The Lawyer Africa Elite 2014 features an in-depth look at 46 leading independent firms’ strategies in 15 key sub-Saharan jurisdictions, as well as the views of in-house counsel from some of Africa’s largest companies... Read more
This year, The Lawyer’s annual ranking of the largest UK law firms by turnover is available as an interactive, digital benchmarking tool. For the first time this will allow you to manipulate each data set against the metrics of your choice.
Competition lawyers have welcomed the appointment of the Dutch “Iron Lady” to the post of EU Competition Commissioner, where insiders think she will tackle the political hot potato of state aid.
Neelie Kroes, a member of the Netherland’s pro free-market political party VVD, will replace the incumbent Competition Commissioner Mario Monti in November.
Kroes, who has a reputation for toughness in her native country, served as minister for transport in the Netherlands in the 1980s, but also has considerable experience of working in the private sector.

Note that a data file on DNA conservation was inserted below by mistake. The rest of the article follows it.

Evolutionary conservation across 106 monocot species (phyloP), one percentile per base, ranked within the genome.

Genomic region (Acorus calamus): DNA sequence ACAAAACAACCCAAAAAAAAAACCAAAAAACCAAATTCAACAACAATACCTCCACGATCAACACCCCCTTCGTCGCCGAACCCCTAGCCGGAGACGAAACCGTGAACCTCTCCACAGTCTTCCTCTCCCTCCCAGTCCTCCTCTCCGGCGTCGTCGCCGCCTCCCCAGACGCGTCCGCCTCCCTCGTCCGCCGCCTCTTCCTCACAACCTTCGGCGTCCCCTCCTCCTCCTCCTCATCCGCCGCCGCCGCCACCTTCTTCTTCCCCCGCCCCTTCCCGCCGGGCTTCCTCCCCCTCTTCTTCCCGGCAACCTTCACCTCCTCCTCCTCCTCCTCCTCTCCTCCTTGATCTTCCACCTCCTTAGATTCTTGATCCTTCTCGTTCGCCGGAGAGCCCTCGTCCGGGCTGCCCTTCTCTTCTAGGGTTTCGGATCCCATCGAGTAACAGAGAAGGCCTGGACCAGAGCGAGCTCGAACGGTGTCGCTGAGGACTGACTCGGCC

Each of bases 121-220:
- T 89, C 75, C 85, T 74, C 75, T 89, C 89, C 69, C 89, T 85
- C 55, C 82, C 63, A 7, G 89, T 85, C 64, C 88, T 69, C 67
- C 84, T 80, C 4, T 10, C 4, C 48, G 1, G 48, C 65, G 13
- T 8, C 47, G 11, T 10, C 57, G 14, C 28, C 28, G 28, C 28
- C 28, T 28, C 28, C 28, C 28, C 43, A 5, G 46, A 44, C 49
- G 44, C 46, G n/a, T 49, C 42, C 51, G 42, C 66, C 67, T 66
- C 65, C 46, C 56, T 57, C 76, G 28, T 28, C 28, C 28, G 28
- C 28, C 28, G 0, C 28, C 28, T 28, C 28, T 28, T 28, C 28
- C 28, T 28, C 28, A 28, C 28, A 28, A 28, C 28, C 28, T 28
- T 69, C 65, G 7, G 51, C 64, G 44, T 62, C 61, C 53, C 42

Former commission official and Arnold & Porter Brussels partner Luc Gyselen said: “The blend of her public affairs experience and business life – she’s been on the board of several companies – means she can feel the pulse of business life.”
Herbert Smith competition partner Dorothy Livingstone added: “Broadly, I think it’s a fantastic appointment.”
Gyselen, who was formerly head of the food and pharmaceuticals unit at the commission, said: “I don’t think we’ll see dramatic differences from Monti. In style perhaps we will, but not in substance, because the policies are already well-defined. However, my best guess would be that if she wants to make one area her own, it will be state aid.”
Gyselen joined Arnold & Porter in June and has also headed the commission’s financial services directorate.
Monti presided over a turbulent period at the regulator, turning down the General Electric (GE)/Honeywell merger in 2001 and this year ruling that US giant Microsoft abused its dominant position. Kroes will face appeals from both GE and Microsoft when she takes office.